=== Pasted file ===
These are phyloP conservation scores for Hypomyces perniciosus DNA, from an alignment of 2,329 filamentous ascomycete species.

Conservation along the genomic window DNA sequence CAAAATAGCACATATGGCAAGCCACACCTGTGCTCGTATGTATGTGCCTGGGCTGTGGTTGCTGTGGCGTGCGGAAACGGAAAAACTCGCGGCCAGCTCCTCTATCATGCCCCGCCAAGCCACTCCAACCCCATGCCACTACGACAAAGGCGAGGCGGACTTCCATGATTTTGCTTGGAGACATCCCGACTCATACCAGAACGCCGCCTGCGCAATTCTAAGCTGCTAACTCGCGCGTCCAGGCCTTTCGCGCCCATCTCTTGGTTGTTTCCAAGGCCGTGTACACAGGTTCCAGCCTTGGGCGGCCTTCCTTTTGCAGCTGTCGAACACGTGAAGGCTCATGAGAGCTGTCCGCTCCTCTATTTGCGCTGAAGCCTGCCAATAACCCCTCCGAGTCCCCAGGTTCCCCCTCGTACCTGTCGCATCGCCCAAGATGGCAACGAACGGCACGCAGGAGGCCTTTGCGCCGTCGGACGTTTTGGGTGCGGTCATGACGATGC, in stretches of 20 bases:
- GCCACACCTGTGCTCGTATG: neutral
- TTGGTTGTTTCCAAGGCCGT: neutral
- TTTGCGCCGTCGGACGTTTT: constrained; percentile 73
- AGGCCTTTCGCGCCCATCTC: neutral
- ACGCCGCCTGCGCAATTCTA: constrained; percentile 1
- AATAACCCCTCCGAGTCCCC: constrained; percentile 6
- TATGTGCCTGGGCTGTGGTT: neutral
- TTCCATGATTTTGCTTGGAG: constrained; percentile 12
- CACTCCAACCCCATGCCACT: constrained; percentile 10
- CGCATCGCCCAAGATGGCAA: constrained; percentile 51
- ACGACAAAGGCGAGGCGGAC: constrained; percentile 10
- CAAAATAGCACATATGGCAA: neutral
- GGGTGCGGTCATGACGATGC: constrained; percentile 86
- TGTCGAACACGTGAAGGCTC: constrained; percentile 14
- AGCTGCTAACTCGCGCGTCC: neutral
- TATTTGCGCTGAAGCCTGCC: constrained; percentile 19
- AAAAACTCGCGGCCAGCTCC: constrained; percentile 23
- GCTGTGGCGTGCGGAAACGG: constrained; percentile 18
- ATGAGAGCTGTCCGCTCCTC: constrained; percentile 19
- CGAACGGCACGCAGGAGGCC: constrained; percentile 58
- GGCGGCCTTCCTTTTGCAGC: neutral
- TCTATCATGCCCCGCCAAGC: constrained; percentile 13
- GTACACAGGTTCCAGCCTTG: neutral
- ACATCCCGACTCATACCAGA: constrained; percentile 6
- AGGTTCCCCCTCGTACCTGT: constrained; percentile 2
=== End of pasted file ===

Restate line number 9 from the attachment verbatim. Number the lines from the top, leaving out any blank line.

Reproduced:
- TATGTGCCTGGGCTGTGGTT: neutral